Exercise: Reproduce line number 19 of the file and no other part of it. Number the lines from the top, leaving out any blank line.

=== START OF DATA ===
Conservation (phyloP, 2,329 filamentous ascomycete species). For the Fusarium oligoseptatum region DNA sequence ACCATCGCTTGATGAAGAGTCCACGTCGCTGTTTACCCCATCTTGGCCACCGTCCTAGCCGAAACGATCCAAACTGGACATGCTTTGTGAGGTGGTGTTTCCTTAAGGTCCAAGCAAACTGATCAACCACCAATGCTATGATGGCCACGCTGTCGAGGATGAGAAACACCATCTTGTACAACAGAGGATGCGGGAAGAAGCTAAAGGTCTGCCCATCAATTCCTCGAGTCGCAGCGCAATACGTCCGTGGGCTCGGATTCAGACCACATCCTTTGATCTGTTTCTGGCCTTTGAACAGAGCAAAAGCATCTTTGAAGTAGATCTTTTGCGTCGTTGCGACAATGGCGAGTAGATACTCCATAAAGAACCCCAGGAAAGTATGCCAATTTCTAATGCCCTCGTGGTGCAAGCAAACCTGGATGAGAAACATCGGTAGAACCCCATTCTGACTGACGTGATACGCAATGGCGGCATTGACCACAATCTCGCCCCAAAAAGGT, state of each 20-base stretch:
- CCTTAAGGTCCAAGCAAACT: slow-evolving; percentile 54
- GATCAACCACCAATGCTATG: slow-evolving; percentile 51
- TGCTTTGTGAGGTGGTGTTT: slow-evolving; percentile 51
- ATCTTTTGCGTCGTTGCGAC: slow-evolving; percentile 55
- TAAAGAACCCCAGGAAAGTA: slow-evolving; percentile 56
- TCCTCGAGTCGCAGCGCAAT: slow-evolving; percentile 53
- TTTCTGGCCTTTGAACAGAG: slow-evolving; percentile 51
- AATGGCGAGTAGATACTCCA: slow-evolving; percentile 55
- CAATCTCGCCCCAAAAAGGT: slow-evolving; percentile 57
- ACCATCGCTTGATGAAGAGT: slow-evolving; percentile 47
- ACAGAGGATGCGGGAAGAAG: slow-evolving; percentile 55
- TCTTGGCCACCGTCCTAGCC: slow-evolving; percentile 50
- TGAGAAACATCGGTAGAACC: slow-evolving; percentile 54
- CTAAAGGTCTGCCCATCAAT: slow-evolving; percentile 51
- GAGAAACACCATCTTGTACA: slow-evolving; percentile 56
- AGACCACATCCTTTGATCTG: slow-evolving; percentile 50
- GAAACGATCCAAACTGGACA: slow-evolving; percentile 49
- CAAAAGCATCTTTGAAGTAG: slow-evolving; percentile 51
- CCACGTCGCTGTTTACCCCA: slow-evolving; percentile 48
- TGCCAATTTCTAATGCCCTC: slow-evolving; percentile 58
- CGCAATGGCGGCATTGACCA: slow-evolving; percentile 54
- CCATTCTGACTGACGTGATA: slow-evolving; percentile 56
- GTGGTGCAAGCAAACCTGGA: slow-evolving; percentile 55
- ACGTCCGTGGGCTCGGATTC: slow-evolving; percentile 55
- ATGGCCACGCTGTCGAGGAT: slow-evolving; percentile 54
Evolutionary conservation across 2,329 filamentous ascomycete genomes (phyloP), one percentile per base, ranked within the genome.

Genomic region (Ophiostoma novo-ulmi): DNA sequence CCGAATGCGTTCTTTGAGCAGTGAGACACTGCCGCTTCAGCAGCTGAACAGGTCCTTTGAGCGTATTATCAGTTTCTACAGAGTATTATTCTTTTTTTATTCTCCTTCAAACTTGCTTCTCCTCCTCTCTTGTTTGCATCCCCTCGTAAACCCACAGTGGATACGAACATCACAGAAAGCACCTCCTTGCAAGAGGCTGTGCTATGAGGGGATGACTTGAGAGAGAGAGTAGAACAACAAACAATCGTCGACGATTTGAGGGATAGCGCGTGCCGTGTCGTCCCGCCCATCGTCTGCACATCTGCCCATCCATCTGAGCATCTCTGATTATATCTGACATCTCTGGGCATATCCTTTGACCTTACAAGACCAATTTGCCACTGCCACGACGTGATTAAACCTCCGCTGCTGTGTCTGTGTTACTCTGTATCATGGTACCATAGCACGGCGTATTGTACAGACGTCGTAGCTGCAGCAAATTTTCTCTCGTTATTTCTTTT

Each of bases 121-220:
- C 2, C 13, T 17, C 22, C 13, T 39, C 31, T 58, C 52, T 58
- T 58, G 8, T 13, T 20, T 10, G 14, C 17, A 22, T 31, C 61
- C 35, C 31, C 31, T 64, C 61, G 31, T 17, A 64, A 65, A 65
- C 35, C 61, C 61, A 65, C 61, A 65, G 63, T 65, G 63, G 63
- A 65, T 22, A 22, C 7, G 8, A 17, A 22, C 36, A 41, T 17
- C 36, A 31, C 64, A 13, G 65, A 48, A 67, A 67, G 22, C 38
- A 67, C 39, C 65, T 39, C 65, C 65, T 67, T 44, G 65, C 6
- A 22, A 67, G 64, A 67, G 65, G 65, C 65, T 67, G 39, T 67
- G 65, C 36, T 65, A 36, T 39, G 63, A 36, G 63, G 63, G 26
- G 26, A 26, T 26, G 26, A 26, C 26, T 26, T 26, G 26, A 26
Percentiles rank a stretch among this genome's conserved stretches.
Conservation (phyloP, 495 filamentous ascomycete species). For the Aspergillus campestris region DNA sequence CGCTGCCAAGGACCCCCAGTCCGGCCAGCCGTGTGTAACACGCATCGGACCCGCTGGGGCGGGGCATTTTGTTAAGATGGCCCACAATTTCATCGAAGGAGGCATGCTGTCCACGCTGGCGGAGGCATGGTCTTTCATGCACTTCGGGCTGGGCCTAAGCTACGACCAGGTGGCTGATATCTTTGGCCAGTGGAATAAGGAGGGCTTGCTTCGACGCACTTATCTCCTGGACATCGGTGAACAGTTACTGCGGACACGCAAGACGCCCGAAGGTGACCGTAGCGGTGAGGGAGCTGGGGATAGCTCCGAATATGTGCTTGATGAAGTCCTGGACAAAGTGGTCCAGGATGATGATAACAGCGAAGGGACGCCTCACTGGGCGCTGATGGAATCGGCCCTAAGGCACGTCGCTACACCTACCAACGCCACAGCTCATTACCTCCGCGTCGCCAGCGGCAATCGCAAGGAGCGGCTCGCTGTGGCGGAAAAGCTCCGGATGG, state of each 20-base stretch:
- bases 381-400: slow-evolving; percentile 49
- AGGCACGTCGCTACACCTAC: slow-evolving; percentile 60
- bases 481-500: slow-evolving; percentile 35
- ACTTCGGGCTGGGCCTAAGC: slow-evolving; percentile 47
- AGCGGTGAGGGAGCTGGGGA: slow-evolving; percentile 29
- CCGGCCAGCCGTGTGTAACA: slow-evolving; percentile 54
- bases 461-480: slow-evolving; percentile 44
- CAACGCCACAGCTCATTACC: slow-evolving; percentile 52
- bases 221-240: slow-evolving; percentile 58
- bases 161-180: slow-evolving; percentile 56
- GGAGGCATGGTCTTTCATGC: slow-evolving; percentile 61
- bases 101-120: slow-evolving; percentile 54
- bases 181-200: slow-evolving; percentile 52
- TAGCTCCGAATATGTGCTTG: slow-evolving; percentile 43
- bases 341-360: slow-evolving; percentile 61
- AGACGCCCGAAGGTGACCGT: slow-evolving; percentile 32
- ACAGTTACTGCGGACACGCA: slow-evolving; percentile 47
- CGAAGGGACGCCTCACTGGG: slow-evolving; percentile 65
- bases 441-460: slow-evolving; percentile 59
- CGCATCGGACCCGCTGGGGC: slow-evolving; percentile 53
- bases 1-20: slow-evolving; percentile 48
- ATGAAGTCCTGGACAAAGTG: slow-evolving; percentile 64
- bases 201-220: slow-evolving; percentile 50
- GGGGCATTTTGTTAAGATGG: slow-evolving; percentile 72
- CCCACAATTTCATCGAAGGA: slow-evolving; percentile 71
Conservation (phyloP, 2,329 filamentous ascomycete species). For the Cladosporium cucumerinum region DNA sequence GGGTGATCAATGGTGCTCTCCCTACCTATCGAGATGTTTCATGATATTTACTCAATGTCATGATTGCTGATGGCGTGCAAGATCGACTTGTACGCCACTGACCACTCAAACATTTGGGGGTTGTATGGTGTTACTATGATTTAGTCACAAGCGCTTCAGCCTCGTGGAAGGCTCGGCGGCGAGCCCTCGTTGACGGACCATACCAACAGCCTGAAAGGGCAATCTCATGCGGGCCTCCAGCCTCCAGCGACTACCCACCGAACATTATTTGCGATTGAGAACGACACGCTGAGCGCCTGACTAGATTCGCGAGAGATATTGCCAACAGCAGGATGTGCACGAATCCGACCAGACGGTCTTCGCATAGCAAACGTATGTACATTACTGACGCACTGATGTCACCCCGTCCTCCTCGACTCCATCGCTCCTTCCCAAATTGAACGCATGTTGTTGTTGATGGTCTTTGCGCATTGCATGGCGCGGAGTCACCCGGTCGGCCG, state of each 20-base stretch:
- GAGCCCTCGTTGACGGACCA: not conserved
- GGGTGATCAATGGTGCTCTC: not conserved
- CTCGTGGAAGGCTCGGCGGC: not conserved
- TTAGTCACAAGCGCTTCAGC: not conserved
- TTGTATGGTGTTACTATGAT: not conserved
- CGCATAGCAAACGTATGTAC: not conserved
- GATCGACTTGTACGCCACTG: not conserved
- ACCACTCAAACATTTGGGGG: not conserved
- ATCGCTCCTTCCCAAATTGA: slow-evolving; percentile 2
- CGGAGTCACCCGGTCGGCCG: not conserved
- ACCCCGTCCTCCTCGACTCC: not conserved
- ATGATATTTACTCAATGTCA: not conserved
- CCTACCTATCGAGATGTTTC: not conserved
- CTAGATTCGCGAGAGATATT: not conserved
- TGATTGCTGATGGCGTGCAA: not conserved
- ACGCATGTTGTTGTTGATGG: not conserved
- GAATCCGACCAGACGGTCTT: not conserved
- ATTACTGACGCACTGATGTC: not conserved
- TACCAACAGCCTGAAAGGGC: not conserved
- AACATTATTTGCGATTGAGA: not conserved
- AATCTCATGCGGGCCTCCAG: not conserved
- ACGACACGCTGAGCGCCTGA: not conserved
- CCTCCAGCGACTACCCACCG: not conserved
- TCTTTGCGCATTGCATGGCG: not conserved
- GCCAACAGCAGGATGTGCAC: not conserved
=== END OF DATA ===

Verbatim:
- CAAAAGCATCTTTGAAGTAG: slow-evolving; percentile 51